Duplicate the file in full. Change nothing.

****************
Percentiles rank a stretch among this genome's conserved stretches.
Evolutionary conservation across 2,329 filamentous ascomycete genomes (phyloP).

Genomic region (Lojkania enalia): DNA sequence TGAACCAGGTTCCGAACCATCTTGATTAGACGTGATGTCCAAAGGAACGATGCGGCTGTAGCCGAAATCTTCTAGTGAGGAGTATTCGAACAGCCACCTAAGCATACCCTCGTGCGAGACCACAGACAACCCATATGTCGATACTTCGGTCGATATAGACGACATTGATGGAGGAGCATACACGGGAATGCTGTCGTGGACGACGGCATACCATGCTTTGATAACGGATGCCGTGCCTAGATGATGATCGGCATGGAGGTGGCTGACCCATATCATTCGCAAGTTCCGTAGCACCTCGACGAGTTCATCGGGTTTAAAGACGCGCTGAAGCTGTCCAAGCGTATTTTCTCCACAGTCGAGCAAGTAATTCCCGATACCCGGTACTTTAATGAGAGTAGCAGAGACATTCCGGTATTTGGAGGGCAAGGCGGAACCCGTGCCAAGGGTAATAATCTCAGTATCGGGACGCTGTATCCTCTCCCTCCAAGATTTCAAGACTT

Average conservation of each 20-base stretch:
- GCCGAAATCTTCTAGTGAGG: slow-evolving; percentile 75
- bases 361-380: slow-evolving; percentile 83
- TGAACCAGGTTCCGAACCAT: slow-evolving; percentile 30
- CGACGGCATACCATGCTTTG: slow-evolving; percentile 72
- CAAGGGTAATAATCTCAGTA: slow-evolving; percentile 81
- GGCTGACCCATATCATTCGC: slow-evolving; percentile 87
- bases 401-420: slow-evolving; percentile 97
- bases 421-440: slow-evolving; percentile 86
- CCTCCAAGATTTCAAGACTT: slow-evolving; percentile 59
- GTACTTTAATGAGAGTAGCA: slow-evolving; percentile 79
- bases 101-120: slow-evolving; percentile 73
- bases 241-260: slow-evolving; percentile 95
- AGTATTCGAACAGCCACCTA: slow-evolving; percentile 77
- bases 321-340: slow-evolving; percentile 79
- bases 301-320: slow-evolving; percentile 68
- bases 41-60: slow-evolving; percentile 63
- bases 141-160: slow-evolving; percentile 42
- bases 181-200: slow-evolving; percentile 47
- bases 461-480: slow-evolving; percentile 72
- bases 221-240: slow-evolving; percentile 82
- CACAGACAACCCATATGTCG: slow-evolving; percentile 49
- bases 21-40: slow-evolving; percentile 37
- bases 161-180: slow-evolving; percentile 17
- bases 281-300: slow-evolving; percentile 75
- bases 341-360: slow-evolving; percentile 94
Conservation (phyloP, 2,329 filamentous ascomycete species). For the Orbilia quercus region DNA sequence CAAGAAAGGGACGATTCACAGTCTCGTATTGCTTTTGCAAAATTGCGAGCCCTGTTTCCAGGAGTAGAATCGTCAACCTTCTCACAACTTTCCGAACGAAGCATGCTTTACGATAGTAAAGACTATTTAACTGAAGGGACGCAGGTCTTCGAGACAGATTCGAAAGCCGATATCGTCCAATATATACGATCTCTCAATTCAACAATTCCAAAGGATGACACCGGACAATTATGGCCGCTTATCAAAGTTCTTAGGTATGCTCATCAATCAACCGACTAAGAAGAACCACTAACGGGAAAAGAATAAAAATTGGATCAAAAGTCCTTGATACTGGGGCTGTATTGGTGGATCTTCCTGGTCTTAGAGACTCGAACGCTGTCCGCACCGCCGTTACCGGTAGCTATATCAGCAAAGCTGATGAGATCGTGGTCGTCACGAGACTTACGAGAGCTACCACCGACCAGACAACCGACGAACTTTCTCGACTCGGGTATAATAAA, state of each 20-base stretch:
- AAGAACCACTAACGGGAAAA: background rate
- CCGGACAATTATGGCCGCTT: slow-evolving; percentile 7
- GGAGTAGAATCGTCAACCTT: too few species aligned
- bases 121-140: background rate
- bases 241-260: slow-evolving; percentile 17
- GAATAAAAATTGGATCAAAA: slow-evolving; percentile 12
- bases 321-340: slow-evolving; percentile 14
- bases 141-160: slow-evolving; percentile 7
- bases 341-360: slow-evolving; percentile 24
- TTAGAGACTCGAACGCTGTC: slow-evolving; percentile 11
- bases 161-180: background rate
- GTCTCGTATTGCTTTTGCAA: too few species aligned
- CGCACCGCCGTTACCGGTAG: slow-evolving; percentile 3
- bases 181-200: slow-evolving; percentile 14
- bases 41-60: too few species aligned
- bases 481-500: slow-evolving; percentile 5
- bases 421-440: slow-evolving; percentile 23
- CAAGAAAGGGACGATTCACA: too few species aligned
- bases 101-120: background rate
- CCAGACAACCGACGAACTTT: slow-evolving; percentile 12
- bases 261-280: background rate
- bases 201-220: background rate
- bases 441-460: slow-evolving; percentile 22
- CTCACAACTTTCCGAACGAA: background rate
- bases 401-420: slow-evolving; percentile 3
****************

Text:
Percentiles rank a stretch among this genome's conserved stretches.
Evolutionary conservation across 2,329 filamentous ascomycete genomes (phyloP).

Genomic region (Lojkania enalia): DNA sequence TGAACCAGGTTCCGAACCATCTTGATTAGACGTGATGTCCAAAGGAACGATGCGGCTGTAGCCGAAATCTTCTAGTGAGGAGTATTCGAACAGCCACCTAAGCATACCCTCGTGCGAGACCACAGACAACCCATATGTCGATACTTCGGTCGATATAGACGACATTGATGGAGGAGCATACACGGGAATGCTGTCGTGGACGACGGCATACCATGCTTTGATAACGGATGCCGTGCCTAGATGATGATCGGCATGGAGGTGGCTGACCCATATCATTCGCAAGTTCCGTAGCACCTCGACGAGTTCATCGGGTTTAAAGACGCGCTGAAGCTGTCCAAGCGTATTTTCTCCACAGTCGAGCAAGTAATTCCCGATACCCGGTACTTTAATGAGAGTAGCAGAGACATTCCGGTATTTGGAGGGCAAGGCGGAACCCGTGCCAAGGGTAATAATCTCAGTATCGGGACGCTGTATCCTCTCCCTCCAAGATTTCAAGACTT

Average conservation of each 20-base stretch:
- GCCGAAATCTTCTAGTGAGG: slow-evolving; percentile 75
- bases 361-380: slow-evolving; percentile 83
- TGAACCAGGTTCCGAACCAT: slow-evolving; percentile 30
- CGACGGCATACCATGCTTTG: slow-evolving; percentile 72
- CAAGGGTAATAATCTCAGTA: slow-evolving; percentile 81
- GGCTGACCCATATCATTCGC: slow-evolving; percentile 87
- bases 401-420: slow-evolving; percentile 97
- bases 421-440: slow-evolving; percentile 86
- CCTCCAAGATTTCAAGACTT: slow-evolving; percentile 59
- GTACTTTAATGAGAGTAGCA: slow-evolving; percentile 79
- bases 101-120: slow-evolving; percentile 73
- bases 241-260: slow-evolving; percentile 95
- AGTATTCGAACAGCCACCTA: slow-evolving; percentile 77
- bases 321-340: slow-evolving; percentile 79
- bases 301-320: slow-evolving; percentile 68
- bases 41-60: slow-evolving; percentile 63
- bases 141-160: slow-evolving; percentile 42
- bases 181-200: slow-evolving; percentile 47
- bases 461-480: slow-evolving; percentile 72
- bases 221-240: slow-evolving; percentile 82
- CACAGACAACCCATATGTCG: slow-evolving; percentile 49
- bases 21-40: slow-evolving; percentile 37
- bases 161-180: slow-evolving; percentile 17
- bases 281-300: slow-evolving; percentile 75
- bases 341-360: slow-evolving; percentile 94
Conservation (phyloP, 2,329 filamentous ascomycete species). For the Orbilia quercus region DNA sequence CAAGAAAGGGACGATTCACAGTCTCGTATTGCTTTTGCAAAATTGCGAGCCCTGTTTCCAGGAGTAGAATCGTCAACCTTCTCACAACTTTCCGAACGAAGCATGCTTTACGATAGTAAAGACTATTTAACTGAAGGGACGCAGGTCTTCGAGACAGATTCGAAAGCCGATATCGTCCAATATATACGATCTCTCAATTCAACAATTCCAAAGGATGACACCGGACAATTATGGCCGCTTATCAAAGTTCTTAGGTATGCTCATCAATCAACCGACTAAGAAGAACCACTAACGGGAAAAGAATAAAAATTGGATCAAAAGTCCTTGATACTGGGGCTGTATTGGTGGATCTTCCTGGTCTTAGAGACTCGAACGCTGTCCGCACCGCCGTTACCGGTAGCTATATCAGCAAAGCTGATGAGATCGTGGTCGTCACGAGACTTACGAGAGCTACCACCGACCAGACAACCGACGAACTTTCTCGACTCGGGTATAATAAA, state of each 20-base stretch:
- AAGAACCACTAACGGGAAAA: background rate
- CCGGACAATTATGGCCGCTT: slow-evolving; percentile 7
- GGAGTAGAATCGTCAACCTT: too few species aligned
- bases 121-140: background rate
- bases 241-260: slow-evolving; percentile 17
- GAATAAAAATTGGATCAAAA: slow-evolving; percentile 12
- bases 321-340: slow-evolving; percentile 14
- bases 141-160: slow-evolving; percentile 7
- bases 341-360: slow-evolving; percentile 24
- TTAGAGACTCGAACGCTGTC: slow-evolving; percentile 11
- bases 161-180: background rate
- GTCTCGTATTGCTTTTGCAA: too few species aligned
- CGCACCGCCGTTACCGGTAG: slow-evolving; percentile 3
- bases 181-200: slow-evolving; percentile 14
- bases 41-60: too few species aligned
- bases 481-500: slow-evolving; percentile 5
- bases 421-440: slow-evolving; percentile 23
- CAAGAAAGGGACGATTCACA: too few species aligned
- bases 101-120: background rate
- CCAGACAACCGACGAACTTT: slow-evolving; percentile 12
- bases 261-280: background rate
- bases 201-220: background rate
- bases 441-460: slow-evolving; percentile 22
- CTCACAACTTTCCGAACGAA: background rate
- bases 401-420: slow-evolving; percentile 3